Wednesday, November 21, 2012

A Blessing for a Blessing (Part 1)

Mugisha: his name means "blessing"

I want a wheelchair for Christmas.

I want Mugisha to have access to an education.

I want Mugisha to look people in the eye.

I don't want Mugisha to spend one more day crawling in the dirt.

Do you?

So what's the cost for changing a life? 

Four hundred bucks.

Twenty dollars from twenty people.

And Mugisha gets a wheelchair for Christmas.

A blessing for a "blessing."

And if you're the generous kind, you already know that by blessing him, twenty dollars is nothing compared to the abundant blessings you'll get in return.

So who are my twenty? Actually, nineteen. I'm already in. 

Are you?

UPDATE: Mugisha--AND Ngabo--have wheelchairs! Read part 2!

Tuesday, November 13, 2012

Come with Me to the UCC

While visiting the beautiful country of Rwanda, you see people in need and wonder what you can do to make a real difference. The best I could come up with was handing out candy to kids. But Frederick Ndabaramiye and Zachary Dusingizimana, on the other hand, are two native Rwandans moving mountains in the Land of a Thousand Hills.

Although I had heard about the Ubumwe Community Center (UCC) for years, I was still blown away when I visited the center in person. We passed it by the first time, my husband noting, “Wow, that place is nice.” Backing up to enter the gates, we saw manicured landscaping, and more beautiful were the people who greeted us as we stepped out of the vehicle. They were all so eager to welcome the fish-out-of-water Americans to the community that had welcomed them. 

Nshuti, showing us head, eyes, ears, nose, mouth . . .
We met Nshuti who had lost both parents and was now cared for by his elderly grandmother. We were introduced to a five-year-old boy who, every day, crosses the border from the Democratic Republic of the Congo with his seven-year-old “big” sister; she drops him off at the center on her way to school. And we sat in the classroom with brilliant deaf children eager to converse—if only they could teach their inept American students how to speak their complex language.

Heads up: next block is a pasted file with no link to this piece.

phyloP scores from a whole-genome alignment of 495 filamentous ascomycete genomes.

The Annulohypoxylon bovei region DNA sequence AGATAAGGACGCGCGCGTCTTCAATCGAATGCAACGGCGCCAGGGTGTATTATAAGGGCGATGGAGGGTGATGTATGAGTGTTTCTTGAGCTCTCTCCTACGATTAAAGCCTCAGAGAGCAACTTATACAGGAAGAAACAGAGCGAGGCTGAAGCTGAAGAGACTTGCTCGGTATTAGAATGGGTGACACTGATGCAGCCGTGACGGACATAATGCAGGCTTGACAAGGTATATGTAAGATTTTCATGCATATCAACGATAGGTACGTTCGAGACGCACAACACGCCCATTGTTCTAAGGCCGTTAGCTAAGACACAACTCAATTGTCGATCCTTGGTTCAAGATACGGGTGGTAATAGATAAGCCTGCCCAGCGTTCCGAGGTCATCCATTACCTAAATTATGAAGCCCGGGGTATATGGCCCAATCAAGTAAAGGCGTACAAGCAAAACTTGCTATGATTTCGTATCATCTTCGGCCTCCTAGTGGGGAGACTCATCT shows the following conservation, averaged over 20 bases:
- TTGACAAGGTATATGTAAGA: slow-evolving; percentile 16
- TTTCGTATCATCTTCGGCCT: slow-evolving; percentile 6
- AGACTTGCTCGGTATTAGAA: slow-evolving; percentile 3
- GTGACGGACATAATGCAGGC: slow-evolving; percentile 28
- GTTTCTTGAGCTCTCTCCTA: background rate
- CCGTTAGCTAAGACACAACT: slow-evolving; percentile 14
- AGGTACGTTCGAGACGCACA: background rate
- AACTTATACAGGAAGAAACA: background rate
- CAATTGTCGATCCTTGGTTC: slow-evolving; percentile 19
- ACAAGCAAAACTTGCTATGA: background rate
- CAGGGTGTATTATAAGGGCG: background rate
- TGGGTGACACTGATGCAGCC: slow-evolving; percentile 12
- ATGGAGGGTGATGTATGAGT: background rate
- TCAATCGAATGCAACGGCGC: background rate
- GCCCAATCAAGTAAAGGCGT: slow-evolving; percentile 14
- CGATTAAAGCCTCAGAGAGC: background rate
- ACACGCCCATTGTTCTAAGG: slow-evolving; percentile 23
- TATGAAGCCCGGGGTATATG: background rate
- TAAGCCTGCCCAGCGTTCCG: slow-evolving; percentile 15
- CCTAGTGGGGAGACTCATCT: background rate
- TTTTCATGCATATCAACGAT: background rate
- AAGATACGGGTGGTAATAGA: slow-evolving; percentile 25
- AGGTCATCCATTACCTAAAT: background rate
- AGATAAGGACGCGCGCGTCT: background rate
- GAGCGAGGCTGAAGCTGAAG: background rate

Sewing class teacher, also "handicapped"

In Rwanda, a person with a physical or mental handicap typically is left to lead the life of a beggar. Fortunately, the UCC's co-founder, Frederick, doesn't believe in “disabilities.” Instead, the UCC embraces those who Frederick calls "people like me" and offers hands-on workshops that teach marketable skills, such as sewing, banana-leaf crafting, and knitting. During the trip, we later visited a small shop started by graduates of the UCC, where we bought an African tunic, dresses, and other souvenirs. Because of the UCC, these once-dismissed members of society are now business owners.

At the community center, deaf children attend class and have a teacher who takes them to “normal” schools in the afternoon. There’s a classroom for mentally challenged children, where a loving instructor guides them to learn vocabulary and math. There are outreach programs that make home visits to those who are homebound and sometimes neglected by family. Zachary explained that many times they just need soap or clothes or someone to talk to. Every member of the community center gets a daily lunch too. 

Most importantly, though, these once social outcasts have found a home at the Ubumwe Community Center, a place where they are surrounded by “people like me.”

Frederick with the new preschool, under construction

The newest project for the UCC is the construction of a preschool, where up to 100 “disabled” children and children of those already a part of UCC will receive free education and be integrated with “normal” children at an earlier age. Zachary feels that this will help both the challenged and mainstream students to accept one another more easily in the long run. 

If you have ever wanted to truly make a difference but didn't know where to start, start here or here.

I've seen it. 

It’s real. 

And you can be a part of it.

I have no doubt that they’ll find a way without our help. But do you really want them to?

Like the Ubumwe Community Center's Facebook page for updates on the center.